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When it comes to the topic of romance films, there are two main camps – those who love them, and those who cannot stand them. Similarly, in regards to the question of whether these films affect real life relationships, there are two main streams of thought, based on actual studies conducted throughout the years. The first stream asserts that romantic comedies set up unrealistic expectations for real couples and cause problems in relationships. The second stream suggests that this might not actually be true, and that in fact, watching romantic comedies can have the inverse effect. Here, we explore both streams of thought and question the extent to which these films ultimately have an impact.

On one hand, there is a common belief that watching too many romantic comedies sets up unrealistic expectations in the mind of the viewer and this in turn discourages the practice of open communication in real life relationships. The viewer may become so used to the perfection of on-screen romances that he or she comes to expect the same level of perfection in his or her own life. The lack of open communication stems from the idea that since problems have an inevitable way of working themselves out in films, the same should apply off-screen. For this reason, avid romcom watchers might find it unnecessary to communicate openly about what they want from their partners or their relationships because of this idea that their partners should just know without being told, and this idea that if one really loves another, he or she should be able to read that person’s mind to figure out what that person wants. Films with idealized stories of romance, such as Notting Hill, or any film based on a Nicholas Sparks novel, are prime examples of this.


Notting Hill is one example of an idealized romance.

Furthermore, there is a problem in the fact that most of the narratives in romance films do not tend to move past the honeymoon phase of a relationship. Most of these stories revolve around capturing the fluff (for lack of a better term) that is associated with the early phases of a love story rather than delving into the more realistic, often problematic and negative aspects. While they capture the excitement associated with a new relationship, the fact that they never move past this honeymoon phase falsely asserts that this phase lasts forever, and this is not a healthy expectation to set, especially if the viewer walks away from the film expecting his or her own honeymoon phase to last forever.

Even a film such as (500) Days of Summer, which is often applauded for being refreshingly realistic for a romance, concludes with a highly unrealistic happy ending. Although Tom (Joseph Gordon-Levitt) is broken over the loss of Summer, the film ends with him meeting another girl, conveniently named Autumn – suggesting that he is about to start another phase in his life. But does life really work this way?


Tom (Joseph Gordon-Levitt) meets Autumn.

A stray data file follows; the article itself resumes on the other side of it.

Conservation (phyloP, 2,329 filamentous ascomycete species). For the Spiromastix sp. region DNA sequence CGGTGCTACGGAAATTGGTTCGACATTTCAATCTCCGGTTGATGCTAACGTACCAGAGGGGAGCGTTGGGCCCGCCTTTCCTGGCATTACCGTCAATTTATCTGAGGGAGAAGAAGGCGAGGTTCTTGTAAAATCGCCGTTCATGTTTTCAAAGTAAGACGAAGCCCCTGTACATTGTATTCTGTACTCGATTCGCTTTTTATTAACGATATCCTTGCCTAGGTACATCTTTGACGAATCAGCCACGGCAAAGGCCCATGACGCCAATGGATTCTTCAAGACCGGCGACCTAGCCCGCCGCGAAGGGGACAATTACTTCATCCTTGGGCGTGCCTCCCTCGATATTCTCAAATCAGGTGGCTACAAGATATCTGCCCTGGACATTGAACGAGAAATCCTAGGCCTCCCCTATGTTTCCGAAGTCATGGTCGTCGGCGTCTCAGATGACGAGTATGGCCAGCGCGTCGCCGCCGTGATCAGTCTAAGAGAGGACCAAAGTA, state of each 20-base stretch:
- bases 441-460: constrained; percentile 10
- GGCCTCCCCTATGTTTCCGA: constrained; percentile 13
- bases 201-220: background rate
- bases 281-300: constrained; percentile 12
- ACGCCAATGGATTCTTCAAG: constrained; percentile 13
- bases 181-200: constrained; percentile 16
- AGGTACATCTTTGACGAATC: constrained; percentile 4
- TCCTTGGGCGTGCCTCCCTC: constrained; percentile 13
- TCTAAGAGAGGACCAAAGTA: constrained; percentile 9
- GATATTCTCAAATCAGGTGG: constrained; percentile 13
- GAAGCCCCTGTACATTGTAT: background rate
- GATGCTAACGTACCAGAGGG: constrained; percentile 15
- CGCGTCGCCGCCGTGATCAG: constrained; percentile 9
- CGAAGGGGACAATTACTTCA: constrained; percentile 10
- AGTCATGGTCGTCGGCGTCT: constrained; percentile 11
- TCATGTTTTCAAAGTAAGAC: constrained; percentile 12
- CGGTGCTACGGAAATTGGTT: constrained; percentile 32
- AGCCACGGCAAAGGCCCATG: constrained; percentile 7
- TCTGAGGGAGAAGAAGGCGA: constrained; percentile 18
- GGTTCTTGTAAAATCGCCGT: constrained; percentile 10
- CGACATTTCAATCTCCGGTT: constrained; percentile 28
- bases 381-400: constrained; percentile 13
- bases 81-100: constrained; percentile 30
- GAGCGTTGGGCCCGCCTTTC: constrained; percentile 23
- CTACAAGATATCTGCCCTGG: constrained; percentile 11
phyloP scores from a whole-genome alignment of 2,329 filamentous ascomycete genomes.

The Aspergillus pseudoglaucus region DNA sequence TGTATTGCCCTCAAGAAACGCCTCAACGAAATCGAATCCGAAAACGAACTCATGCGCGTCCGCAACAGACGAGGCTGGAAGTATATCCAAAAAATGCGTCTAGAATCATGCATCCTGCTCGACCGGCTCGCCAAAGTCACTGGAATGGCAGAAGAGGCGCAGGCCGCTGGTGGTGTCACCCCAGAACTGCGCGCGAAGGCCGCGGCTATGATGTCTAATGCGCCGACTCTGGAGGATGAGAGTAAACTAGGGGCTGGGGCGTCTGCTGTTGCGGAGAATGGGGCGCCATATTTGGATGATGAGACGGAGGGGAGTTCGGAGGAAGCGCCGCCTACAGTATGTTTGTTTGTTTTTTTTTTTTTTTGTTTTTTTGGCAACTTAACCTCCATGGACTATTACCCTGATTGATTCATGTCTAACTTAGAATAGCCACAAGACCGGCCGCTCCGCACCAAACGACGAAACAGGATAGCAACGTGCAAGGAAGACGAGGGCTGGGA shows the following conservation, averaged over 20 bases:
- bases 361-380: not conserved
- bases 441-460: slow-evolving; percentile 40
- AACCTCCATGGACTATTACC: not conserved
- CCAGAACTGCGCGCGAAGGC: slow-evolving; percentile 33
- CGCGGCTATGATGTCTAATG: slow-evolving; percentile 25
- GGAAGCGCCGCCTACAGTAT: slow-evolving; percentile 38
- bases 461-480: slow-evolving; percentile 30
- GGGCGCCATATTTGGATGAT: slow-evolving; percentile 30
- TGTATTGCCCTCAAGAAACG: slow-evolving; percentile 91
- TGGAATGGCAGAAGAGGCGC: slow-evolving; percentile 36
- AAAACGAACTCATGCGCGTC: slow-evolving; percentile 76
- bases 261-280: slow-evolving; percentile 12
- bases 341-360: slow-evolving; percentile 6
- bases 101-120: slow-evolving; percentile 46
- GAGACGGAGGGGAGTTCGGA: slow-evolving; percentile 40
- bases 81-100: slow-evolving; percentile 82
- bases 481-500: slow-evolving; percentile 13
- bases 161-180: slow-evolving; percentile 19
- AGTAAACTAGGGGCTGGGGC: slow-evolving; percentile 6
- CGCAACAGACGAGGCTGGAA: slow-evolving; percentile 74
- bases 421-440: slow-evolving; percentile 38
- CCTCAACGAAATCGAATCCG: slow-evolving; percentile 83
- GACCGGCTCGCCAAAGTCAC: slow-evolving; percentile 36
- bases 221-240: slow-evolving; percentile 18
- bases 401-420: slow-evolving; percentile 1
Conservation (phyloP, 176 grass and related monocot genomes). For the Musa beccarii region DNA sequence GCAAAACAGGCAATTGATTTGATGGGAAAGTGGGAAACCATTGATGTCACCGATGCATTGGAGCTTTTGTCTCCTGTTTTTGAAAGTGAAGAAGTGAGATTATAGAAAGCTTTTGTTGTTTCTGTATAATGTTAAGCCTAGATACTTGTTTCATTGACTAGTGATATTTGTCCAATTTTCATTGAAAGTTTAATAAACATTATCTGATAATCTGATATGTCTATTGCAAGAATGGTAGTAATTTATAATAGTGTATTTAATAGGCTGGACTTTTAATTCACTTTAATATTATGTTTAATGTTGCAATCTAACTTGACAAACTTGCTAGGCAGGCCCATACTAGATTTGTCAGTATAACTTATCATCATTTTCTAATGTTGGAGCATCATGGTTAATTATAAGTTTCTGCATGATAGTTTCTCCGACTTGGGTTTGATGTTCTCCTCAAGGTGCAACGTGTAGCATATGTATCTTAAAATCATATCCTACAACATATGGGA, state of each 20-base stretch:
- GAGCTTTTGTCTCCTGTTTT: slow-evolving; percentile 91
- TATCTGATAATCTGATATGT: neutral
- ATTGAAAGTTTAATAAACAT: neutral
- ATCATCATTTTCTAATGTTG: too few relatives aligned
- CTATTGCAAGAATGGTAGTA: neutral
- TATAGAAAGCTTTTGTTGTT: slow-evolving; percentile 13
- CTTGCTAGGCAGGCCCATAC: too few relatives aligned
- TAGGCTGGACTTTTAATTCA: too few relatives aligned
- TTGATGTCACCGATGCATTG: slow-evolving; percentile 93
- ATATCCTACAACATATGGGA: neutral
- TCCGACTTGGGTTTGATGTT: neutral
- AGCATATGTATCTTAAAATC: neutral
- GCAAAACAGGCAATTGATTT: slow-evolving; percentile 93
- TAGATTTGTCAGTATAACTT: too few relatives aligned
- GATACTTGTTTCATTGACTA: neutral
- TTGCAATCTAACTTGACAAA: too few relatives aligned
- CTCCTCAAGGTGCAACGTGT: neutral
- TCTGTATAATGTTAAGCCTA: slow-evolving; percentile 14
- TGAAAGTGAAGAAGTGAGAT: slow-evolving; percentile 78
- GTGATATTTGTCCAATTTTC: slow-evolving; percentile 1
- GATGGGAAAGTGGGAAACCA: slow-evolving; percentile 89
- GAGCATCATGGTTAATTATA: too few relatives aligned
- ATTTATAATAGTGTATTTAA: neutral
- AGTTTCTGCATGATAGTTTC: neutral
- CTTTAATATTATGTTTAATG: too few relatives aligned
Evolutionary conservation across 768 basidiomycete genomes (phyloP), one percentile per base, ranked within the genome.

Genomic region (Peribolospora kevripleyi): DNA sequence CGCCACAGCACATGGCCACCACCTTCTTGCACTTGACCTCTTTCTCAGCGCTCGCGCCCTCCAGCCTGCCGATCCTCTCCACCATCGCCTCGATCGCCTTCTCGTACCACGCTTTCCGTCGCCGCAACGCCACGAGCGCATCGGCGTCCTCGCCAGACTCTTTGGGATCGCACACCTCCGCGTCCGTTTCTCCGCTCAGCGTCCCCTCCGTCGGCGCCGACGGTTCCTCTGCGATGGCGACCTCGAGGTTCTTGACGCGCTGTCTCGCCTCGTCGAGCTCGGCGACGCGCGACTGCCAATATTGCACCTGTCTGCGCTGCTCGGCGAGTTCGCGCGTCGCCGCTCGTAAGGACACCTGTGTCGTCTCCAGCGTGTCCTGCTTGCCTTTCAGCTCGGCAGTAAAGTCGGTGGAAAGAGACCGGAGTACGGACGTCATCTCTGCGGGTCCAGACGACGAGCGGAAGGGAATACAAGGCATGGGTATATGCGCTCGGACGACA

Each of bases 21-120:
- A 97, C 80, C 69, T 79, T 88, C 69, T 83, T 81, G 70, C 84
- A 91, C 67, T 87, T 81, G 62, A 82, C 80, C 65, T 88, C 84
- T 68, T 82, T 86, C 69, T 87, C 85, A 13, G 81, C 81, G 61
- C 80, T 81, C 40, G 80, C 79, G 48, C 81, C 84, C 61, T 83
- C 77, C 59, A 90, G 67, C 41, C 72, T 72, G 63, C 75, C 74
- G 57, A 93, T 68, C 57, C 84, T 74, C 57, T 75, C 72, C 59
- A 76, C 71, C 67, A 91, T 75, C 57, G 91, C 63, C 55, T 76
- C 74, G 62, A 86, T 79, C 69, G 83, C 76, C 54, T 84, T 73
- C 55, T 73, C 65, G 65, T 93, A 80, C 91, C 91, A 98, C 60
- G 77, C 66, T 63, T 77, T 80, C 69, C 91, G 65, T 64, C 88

On the other hand, there is an opposing belief that watching romance films does not cause people to have unrealistic expectations in regards to their own relationships and partners. This stream of thought argues that there is little correlation between enjoying romantic comedies and believing in love at first sight, fate, or finding “the one.” In fact, some suggest that watching these films actually has the opposite effect, showing couples what they are doing wrong in their own relationships. They cause couples to introspect and think about their own behaviour. Films like Runaway Bride centre around couples who do not communicate with one another properly and feature problems which arise due to a lack of openness. These films can act as cautionary tales for real life couples.

Furthermore, this second stream of thought suggests that the type of people who rely on romantic comedies as a source of advice or information are the type of people who already idealize their own relationships and their own partners in the first place. Therefore, these viewers are already prone to the kind of thinking that is unhealthy in the context of real relationships. In contrast, people who do not take romcoms too seriously and indulge in them once in a while simply for the purpose of mindless enjoyment do not tend to idealize real life relationships.


Runaway Bride revolves around a lack of open communication.

Ultimately, everyone is different and neither of these two streams of thought can generalize an entire community of romance film enthusiasts. It is interesting to analyze what the opposing camps offer up in relation to the genre, but at the end of the day, the effect depends on the individual viewer. If one already believes in the notion of love at first sight, destiny, or soulmates, then watching romance films will probably add fuel to their fire. However, it is also possible to enjoy these films objectively without projecting unrealistic expectations onto one’s own life and relationships.